It was a terrific final day at the U.N. for Melinda and me today. The highlight was our chance to address the members of the General Assembly at a special meeting to discuss the Millennium Development Goals’ progress and their renewal after they expire in 2015.
It was a tremendous honor that they asked us to join this meeting and gave us the chance to give our own thoughts along with the many heads of state and other dignitaries who took to the podium. For an enterprise that was looked at with some real skepticism in the beginning (including by me), it was amazing to see person after person speak about the remarkable accomplishments it has facilitated—leading to remarkable improvements in the lives of the poor. Melinda said it very nicely in her remarks:
“Behind these numbers are men and women who today have a better chance to realize basic aspirations that aren’t so different from anyone in this room: a healthy, happy family; the joy of watching your children grow; the freedom that comes with education; the dignity of being treated as an equal.”
I followed her and spoke about my hopes for the new goals to follow in 2015. For me, it is critical that they focus on extreme poverty. The MDGs are the most successful antipoverty initiative the world has ever undertaken. And they should remain both ambitious and pragmatic—because that is part of the genius of the first set of goals. That means they need to be measurable, actionable, and based on a wide consensus. The focus of the first set of MDGs contributed to their success, so it will be important to resist the temptation to throw in a large number of other concerns as they are renewed.
But I’m optimistic. I closed my short remarks with something of a pep talk for the delegates who will be doing the heavy lifting to get this next set of MDGs agreed to:
“We have a special opportunity. By 2030, if we stay on track, it is reasonable to predict that we’ll be very close to global equity in key categories. If we get this right, we can achieve a world in which a child from a poor country is as likely to survive and thrive as a child in a rich country.”
And I closed with a promise that our foundation will help any way that we can.
After our speeches, we did a bit of “stumping” for the MDGs with interviews with CNN International and the BBC. Not surprisingly, we were asked about the shocking tragedy in Kenya. But we both saw a link between giving people a real chance at a healthy and productive life and the reduction of these kinds of terrible acts. The MDGs are an important step in the right direction.
Melinda and I were able to speak with Japan’s Prime Minister, Shinzo Abe, and Canada’s Prime Minister, Stephen Harper. Over the years, both countries have been important supporters of development aid, we took the opportunity to update them on worldwide vaccination efforts and on the progress of the polio eradication work.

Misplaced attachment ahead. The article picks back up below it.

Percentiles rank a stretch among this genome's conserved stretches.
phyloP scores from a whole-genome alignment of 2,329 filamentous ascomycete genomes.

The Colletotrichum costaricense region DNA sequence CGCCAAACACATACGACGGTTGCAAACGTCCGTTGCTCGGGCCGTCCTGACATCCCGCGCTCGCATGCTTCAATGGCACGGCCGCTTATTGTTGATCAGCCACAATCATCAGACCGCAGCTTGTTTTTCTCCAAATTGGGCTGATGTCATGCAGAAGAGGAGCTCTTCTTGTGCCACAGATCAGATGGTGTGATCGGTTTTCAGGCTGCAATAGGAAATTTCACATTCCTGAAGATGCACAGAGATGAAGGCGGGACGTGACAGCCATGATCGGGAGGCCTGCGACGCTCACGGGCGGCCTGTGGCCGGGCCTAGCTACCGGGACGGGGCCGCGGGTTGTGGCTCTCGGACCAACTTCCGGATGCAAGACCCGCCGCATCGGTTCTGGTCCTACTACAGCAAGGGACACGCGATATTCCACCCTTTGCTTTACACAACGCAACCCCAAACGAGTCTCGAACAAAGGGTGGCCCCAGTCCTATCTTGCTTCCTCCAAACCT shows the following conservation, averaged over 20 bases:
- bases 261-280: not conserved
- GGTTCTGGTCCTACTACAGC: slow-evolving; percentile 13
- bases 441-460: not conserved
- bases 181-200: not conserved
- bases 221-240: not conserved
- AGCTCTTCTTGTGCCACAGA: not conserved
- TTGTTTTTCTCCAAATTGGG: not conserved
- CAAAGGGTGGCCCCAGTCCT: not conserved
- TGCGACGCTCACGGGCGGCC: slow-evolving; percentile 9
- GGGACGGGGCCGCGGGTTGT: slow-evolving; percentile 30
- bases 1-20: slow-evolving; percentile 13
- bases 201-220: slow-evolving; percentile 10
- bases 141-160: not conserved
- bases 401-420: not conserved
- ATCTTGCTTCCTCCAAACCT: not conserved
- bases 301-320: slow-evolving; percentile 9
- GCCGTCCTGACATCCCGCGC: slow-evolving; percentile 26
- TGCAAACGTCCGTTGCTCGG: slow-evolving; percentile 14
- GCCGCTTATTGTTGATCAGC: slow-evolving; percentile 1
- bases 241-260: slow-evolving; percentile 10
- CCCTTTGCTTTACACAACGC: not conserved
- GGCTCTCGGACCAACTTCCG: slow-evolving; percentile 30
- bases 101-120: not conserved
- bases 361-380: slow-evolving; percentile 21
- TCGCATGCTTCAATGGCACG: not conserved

Melinda joined Prime Minister Harper in an event hosted by the Secretary-General’s Every Woman, Every Child initiative, which is focused on the unfinished agenda of the MDGs with regard to women and development. Also participating were President Jakaya Kikwete of Tanzania, President Goodluck Jonathan of Nigeria, PM Jens Stoltenberg of Norway, and the Director-General of the WHO, Margaret Chan. In her remarks, Melinda talked about her own experience in seeing how women drive development. She also urged that the next set of MDGs be even more driven by data and measurement than the first set (themes that are dear to my heart), because that’s the best way to ensure that our efforts do the most good for women and children.
U.N. Secretary-General Ban Ki-moon was in the midst of his busiest week of the year, but he invited us to visit him briefly. Besides thanking him for his hospitality, we expressed our gratitude for his leadership on the MDGs and his remarkable support for the effort to eradicate polio. Getting to spend time with him and with the WHO’s Margaret Chan was really encouraging as we tackle this tough but important challenge.
My last appointment of the day was a short visit with Nkosazana Dlamini-Zuma, famous anti-apartheid activist and former South African politician who is the first female head of the African Union Commission. Because so much of our work touches Africa, I was happy to get the chance to speak with her and update her on our concerns and hopes for our work there.
This is a crazy week. With so many heads of state and other VIPs in Manhattan, it’s easy to see why locals complain about the traffic and congestion. But it is a remarkable intersection of people and causes—and a worthwhile place for Melinda and me to spend time as we work on the issues that we’re so passionate about. Being in the company of so many others who share our optimism about improving the lives of the world’s poorest made the trip completely worthwhile.